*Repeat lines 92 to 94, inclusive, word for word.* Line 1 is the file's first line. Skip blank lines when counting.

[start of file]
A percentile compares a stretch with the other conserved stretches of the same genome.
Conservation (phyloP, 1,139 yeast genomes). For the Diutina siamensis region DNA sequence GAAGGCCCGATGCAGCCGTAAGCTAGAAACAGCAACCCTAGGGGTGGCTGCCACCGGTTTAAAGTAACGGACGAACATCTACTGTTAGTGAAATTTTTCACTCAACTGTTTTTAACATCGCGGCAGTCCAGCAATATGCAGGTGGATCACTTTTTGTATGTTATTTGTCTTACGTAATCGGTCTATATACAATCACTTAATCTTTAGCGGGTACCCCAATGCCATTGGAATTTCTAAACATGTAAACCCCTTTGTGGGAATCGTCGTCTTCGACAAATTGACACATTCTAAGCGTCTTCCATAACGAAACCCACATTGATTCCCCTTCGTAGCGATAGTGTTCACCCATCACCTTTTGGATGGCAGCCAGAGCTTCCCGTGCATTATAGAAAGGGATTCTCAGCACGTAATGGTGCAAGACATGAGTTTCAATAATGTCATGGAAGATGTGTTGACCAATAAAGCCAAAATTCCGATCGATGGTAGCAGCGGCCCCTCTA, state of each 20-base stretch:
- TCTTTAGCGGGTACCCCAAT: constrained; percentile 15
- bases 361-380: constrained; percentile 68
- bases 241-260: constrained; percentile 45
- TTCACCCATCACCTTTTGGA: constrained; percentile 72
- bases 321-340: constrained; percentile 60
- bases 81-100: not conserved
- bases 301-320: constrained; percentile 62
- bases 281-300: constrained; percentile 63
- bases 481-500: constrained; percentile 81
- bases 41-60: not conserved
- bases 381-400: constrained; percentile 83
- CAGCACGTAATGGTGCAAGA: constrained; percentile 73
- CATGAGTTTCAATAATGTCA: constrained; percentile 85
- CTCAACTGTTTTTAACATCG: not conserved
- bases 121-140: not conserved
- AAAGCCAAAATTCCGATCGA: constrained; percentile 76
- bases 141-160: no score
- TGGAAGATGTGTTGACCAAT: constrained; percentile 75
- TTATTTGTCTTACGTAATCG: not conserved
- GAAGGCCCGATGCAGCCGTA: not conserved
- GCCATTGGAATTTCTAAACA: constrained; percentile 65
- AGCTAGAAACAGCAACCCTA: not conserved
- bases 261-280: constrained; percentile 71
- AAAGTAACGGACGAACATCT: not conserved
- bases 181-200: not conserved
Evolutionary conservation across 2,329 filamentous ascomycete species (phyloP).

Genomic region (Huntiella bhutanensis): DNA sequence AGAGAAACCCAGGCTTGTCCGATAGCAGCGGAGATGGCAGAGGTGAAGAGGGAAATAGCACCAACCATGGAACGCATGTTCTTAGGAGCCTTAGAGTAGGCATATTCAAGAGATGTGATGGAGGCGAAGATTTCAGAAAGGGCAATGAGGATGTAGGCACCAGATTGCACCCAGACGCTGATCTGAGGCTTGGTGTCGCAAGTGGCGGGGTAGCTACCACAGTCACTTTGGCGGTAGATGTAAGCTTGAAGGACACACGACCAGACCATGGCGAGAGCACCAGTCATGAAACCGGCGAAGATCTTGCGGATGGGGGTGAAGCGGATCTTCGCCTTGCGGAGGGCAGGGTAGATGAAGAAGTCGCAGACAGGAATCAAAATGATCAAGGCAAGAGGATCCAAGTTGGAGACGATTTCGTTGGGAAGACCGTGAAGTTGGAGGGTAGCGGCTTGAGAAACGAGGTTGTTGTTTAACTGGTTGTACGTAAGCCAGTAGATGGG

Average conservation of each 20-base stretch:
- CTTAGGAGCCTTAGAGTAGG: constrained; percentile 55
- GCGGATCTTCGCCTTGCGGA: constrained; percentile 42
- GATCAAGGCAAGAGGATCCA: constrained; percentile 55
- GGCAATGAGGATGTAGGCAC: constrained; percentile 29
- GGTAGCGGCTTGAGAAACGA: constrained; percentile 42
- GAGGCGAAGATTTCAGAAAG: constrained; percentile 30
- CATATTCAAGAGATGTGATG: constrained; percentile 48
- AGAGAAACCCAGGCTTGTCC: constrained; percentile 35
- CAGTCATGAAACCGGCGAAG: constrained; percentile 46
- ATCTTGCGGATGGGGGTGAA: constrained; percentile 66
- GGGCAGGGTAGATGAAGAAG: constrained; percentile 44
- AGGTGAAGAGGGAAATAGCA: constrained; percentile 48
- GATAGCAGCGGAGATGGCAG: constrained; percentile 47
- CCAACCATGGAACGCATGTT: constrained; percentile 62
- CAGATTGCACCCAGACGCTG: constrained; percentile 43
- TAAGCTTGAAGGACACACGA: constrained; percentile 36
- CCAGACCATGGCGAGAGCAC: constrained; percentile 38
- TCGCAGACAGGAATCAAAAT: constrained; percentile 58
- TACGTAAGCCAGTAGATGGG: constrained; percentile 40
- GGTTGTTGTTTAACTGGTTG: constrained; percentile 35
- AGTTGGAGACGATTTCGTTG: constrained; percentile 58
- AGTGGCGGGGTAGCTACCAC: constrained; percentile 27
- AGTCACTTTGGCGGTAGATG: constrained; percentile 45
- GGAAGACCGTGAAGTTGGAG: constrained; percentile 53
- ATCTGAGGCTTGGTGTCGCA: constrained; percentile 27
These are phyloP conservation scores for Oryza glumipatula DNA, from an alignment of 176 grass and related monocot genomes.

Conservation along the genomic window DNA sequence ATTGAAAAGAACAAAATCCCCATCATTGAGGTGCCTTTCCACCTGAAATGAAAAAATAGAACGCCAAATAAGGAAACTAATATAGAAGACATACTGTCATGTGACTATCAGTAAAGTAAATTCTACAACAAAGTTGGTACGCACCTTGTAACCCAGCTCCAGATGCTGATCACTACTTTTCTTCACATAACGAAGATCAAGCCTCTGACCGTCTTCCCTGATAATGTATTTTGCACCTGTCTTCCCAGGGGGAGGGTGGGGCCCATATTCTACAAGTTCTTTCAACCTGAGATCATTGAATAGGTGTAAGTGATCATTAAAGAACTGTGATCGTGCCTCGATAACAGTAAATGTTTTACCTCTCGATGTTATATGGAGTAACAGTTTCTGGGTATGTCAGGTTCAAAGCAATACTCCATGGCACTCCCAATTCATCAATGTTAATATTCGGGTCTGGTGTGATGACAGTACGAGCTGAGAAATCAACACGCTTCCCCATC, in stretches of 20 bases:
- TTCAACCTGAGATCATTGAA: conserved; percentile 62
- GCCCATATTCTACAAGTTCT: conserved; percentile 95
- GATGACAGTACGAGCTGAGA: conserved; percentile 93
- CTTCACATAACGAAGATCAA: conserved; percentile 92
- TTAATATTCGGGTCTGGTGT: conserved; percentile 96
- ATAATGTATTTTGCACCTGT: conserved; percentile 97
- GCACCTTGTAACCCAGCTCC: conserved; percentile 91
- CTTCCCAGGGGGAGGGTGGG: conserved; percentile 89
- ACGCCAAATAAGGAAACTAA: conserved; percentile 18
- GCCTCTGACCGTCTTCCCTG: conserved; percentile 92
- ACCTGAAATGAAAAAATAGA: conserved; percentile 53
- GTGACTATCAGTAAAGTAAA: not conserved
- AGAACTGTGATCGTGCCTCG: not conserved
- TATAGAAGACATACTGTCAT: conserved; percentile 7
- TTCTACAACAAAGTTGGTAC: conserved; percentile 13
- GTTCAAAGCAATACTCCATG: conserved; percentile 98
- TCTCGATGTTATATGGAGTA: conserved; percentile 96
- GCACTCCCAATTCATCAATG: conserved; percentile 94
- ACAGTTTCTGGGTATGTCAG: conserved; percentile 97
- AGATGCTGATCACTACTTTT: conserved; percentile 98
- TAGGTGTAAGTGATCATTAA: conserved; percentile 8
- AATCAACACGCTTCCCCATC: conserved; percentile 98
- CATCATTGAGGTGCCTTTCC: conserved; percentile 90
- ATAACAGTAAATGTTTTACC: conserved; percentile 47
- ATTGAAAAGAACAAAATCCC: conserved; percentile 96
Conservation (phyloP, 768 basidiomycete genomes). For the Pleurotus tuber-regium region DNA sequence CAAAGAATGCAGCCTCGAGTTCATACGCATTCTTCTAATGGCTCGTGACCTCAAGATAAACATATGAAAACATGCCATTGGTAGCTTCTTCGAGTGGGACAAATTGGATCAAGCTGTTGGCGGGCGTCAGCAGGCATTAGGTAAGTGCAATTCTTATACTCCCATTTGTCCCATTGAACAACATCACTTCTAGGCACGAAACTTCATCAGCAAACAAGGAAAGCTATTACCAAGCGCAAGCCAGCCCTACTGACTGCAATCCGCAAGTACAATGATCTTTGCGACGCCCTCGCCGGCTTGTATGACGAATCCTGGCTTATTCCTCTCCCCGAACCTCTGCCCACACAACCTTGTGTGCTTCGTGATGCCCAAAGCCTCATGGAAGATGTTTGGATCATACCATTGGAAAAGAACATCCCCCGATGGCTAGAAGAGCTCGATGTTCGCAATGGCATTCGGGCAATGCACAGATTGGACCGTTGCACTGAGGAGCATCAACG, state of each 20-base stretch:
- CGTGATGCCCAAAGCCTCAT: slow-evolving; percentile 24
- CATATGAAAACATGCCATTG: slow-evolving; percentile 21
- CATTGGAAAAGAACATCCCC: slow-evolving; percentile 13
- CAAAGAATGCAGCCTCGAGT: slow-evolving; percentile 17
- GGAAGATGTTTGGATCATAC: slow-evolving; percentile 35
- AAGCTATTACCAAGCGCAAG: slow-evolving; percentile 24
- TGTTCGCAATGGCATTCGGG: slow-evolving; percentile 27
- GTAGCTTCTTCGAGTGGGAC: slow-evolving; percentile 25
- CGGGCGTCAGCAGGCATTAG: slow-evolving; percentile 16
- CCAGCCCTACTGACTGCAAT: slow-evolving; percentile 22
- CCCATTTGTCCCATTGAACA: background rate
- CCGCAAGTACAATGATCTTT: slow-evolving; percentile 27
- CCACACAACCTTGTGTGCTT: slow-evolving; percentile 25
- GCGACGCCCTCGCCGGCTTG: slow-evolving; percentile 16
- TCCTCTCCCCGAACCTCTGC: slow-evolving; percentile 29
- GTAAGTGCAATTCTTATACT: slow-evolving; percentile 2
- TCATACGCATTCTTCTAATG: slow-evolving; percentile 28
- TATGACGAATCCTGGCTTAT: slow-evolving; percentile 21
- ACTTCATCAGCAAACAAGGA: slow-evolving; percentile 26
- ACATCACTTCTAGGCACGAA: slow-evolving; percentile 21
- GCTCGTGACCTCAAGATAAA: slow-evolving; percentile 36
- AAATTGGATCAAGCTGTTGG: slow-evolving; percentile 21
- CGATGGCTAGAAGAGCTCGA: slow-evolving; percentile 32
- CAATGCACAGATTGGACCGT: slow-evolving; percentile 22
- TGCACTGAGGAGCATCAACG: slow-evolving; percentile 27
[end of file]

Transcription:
- CGGGCGTCAGCAGGCATTAG: slow-evolving; percentile 16
- CCAGCCCTACTGACTGCAAT: slow-evolving; percentile 22
- CCCATTTGTCCCATTGAACA: background rate